become: True

- name: Get the version of guacamole
  shell: docker run --rm guacamole/guacamole sh -c 'ls /opt/guacamole/postgresql/guacamole*.jar'
  register: guacamole_version_cmd
  changed_when: False

- name: Extract the version
  set_fact:
    guac_version: "{{ guacamole_version_cmd['stdout'] | regex_replace('^/opt/guacamole/postgresql/guacamole-auth-jdbc-postgresql-(.*).jar', '\\1') }}"

- name: Get the current installed TOTP extension name
  shell: ls "{{ guacamole_home }}/extensions/guacamole-auth-totp-*.jar"
  register: totp_file
  changed_when: False
  failed_when: False

- name: Extract the totp version
  set_fact:
    totp_version: "{{ totp_file['stdout'] | regex_replace('^{{ guacamole_home }}/extensions/guacamole-auth-totp-(.*).jar', '\\1') }}"

- name: Debug
  debug:
    msg: guac version = {{ guac_version }} totp version= {{ totp_file['stdout'] }}

- name: Delete old and download new if totp version doesn't match guacamole version
  block:

    - name: Make sure extensions exists
      file:
        path: "{{ guacamole_home }}/extensions"
        state: directory
        owner: guacamole
        group: guacamole
      become: True

    - name: Delete the old jar file
      file:
        path: "{{ totp_file['stdout'] }}"
        state: absent
      become: True

    - name: Download and extract the TOTP extension
      unarchive:
        src: http://apache.org/dyn/closer.cgi?action=download&filename=guacamole/{{ guac_version }}/binary/guacamole-auth-totp-{{ guac_version }}.tar.gz
        dest: "{{ guacamole_home }}/extensions"
        remote_src: True
      become: True
      become_user: guacamole

    - name: Copy the jar file to the right location
      copy:
        src: "{{ guacamole_home }}/extensions/guacamole-auth-totp-{{ guac_version }}/guacamole-auth-totp-{{guac_version }}.jar"
        dest: "{{ guacamole_home }}/extensions"
        remote_src: True
      become: True
      become_user: guacamole

  when: guac_version != totp_version

- name: Start guacamole
  docker_container:
    detach: True
    exposed_ports:
      - "8080"
    image: guacamole/guacamole
    links:
      - "guacd:guacd"
    log_driver: syslog
    name: guacamole
    env:
      GUACAMOLE_HOME: /etc/guacamole
      POSTGRES_HOSTNAME: "{{ postgresql_ip }}"
      POSTGRES_PORT: "5432"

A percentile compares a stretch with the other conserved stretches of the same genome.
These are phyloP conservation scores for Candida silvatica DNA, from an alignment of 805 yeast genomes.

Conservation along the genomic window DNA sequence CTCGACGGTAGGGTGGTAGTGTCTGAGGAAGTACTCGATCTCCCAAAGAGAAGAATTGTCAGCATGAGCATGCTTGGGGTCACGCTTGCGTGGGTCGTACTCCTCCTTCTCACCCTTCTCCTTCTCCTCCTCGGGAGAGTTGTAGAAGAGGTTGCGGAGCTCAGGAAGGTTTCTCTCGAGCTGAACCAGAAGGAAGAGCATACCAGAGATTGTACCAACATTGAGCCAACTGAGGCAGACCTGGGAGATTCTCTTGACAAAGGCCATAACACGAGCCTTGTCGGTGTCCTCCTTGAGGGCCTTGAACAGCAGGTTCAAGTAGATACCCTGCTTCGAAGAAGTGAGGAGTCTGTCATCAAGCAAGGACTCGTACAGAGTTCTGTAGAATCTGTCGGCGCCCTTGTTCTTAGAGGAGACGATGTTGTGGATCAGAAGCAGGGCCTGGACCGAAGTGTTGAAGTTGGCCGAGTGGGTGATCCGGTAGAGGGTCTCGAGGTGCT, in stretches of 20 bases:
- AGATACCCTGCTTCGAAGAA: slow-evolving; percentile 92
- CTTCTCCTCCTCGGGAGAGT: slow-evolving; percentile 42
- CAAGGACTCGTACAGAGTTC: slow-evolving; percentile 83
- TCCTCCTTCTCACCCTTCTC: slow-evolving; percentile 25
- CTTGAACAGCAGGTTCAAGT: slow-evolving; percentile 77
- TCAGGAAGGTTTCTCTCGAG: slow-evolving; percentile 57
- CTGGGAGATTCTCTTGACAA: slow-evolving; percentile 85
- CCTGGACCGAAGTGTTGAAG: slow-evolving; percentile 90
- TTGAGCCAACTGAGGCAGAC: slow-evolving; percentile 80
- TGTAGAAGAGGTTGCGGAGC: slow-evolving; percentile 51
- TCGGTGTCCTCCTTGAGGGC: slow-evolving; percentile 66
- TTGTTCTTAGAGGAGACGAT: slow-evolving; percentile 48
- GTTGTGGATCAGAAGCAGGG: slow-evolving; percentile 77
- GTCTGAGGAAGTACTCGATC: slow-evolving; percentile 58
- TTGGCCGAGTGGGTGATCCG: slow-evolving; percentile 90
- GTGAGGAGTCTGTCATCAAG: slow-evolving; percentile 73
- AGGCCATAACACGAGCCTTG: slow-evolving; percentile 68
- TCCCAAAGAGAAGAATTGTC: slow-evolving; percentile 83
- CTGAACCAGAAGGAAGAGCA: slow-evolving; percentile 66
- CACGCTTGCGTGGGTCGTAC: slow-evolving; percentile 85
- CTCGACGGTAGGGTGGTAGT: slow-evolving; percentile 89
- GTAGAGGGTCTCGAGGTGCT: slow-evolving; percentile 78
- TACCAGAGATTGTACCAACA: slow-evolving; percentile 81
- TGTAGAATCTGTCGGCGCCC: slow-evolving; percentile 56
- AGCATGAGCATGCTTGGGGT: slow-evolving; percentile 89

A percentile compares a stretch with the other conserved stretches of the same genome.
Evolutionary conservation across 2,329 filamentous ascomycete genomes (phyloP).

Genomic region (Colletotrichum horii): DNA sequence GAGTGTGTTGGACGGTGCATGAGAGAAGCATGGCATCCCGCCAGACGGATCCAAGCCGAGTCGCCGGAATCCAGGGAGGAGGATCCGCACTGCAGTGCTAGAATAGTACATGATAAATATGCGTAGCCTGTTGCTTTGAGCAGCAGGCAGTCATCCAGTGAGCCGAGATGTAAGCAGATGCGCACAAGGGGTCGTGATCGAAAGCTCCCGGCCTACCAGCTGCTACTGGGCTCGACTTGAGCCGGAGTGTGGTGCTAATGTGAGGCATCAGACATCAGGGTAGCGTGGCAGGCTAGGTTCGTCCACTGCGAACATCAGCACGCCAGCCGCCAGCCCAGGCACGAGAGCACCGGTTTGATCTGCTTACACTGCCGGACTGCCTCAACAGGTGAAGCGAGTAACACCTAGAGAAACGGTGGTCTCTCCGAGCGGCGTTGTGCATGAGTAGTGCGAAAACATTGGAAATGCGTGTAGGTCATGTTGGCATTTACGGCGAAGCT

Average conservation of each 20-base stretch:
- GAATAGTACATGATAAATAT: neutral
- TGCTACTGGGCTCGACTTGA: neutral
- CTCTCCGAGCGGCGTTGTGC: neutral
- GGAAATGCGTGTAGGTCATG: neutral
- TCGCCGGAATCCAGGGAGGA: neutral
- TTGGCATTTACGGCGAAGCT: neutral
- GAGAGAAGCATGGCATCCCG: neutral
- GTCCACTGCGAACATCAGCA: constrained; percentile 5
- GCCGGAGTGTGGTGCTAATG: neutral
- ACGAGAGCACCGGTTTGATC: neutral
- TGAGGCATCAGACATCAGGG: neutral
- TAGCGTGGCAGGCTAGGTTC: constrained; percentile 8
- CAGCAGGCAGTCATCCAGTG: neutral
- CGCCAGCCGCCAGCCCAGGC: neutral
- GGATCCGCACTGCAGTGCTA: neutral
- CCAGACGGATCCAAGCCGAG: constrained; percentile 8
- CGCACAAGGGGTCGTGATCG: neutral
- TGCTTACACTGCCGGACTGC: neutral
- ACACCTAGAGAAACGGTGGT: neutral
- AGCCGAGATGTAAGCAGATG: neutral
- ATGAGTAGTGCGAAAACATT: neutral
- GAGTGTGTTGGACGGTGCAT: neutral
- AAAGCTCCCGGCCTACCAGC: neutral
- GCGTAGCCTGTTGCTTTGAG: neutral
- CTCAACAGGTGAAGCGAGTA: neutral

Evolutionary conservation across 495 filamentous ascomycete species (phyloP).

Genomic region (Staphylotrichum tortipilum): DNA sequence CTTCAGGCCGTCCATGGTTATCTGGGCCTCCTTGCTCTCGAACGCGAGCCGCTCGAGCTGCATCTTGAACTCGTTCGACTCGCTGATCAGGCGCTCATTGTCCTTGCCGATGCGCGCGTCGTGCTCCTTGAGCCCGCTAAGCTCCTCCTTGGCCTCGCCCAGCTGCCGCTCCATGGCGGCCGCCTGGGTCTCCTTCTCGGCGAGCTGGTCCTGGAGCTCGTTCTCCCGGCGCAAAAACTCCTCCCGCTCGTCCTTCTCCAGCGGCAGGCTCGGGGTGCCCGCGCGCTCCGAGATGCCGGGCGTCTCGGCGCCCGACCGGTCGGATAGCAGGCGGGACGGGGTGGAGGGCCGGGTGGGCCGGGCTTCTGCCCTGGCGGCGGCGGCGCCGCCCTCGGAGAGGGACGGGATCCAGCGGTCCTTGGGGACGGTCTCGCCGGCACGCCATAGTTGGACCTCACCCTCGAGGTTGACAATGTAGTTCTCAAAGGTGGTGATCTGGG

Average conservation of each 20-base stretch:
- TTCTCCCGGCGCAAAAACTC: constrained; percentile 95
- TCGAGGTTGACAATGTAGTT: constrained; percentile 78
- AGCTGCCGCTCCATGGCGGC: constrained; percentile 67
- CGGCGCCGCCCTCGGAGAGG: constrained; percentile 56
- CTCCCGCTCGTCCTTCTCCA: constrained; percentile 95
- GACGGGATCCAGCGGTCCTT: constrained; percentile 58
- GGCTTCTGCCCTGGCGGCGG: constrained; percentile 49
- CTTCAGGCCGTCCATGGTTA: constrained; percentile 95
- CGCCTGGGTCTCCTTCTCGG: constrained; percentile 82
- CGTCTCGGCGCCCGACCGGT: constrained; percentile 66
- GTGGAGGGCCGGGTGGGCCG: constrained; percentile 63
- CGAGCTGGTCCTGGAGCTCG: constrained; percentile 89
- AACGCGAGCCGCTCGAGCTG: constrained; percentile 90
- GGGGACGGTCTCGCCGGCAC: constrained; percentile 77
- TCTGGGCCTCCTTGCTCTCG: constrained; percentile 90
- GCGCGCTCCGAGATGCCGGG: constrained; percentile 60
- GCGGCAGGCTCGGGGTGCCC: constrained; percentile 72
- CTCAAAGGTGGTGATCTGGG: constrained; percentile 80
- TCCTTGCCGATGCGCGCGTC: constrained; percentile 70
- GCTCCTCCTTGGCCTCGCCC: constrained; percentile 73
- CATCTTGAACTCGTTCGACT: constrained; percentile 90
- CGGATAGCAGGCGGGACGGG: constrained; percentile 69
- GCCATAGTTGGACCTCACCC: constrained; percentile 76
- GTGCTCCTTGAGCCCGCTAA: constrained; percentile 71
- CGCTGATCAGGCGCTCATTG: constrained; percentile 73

POSTGRES_DATABASE: "{{ guacamole_db_name }}"
      POSTGRES_USER: "{{ guacamole_db_user }}"
      POSTGRES_PASSWORD: "{{ guacamole_db_password }}"
    published_ports:
      - "9999:8080"
    pull: True
    restart: False
    restart_policy: always
    volumes:
      - /etc/localtime:/etc/localtime:ro
      - /etc/timezone:/tec/timezone:ro
      - /etc/hosts:/etc/hosts:ro
      - "{{ guacamole_home }}:/etc/guacamole:rw"

It should look pretty familiar be now how it works:

  1. Create the user
  2. Pull and start the guacd container (I don’t know why it has two separate services)
  3. Create the guacamole PostgreSQL database and user and permissions
  4. It’s awkward but there is a script inside the container that needs to be run on PostgreSQL to initialize the database. Get the script and then execute it on PostgreSQL. These tasks assume Guacamole and PostgreSQL are running on the same host.
  5. Create the guacamole folder to store the addons.
  6. Find out the current version of Guacamole and download the ToTP addon for that version. Delete the old addon as it won’t startup if the wrong version is present.
  7. Finally pull the latest image from DockerHub and restart the container if it’s changed.

Lessons Learned

  • If you create a lot of users like I do, put the uids for them all in the global all file so that you can ensure that each and every one has a unique UID. That way you will always know the UID for these users and there will never be a conflict if more than one has the same UID.

  • It takes a lot of work to write idempotent roles. For example, I use Calibre with the DeDRM plugin. For Calibre I build my own docker image. To make it idempotent I need to check the online URL for the latest released version, call calibre --version to determine the currently installed version, and only rebuild the Docker Image when they are different. Then I need to do it all over again with the DeDRM plugin. As a result, the container is only restarted or otherwise changes when there is a reason to.

  • Preparing a host and deploying a docker container is way less work most of the time compared to installing the software natively. But sometimes it makes sense to install natively. For particularly complicated stuff (e.g. something where you have to checkout and compile code) doing that through Ansible means you only have to figure that out once.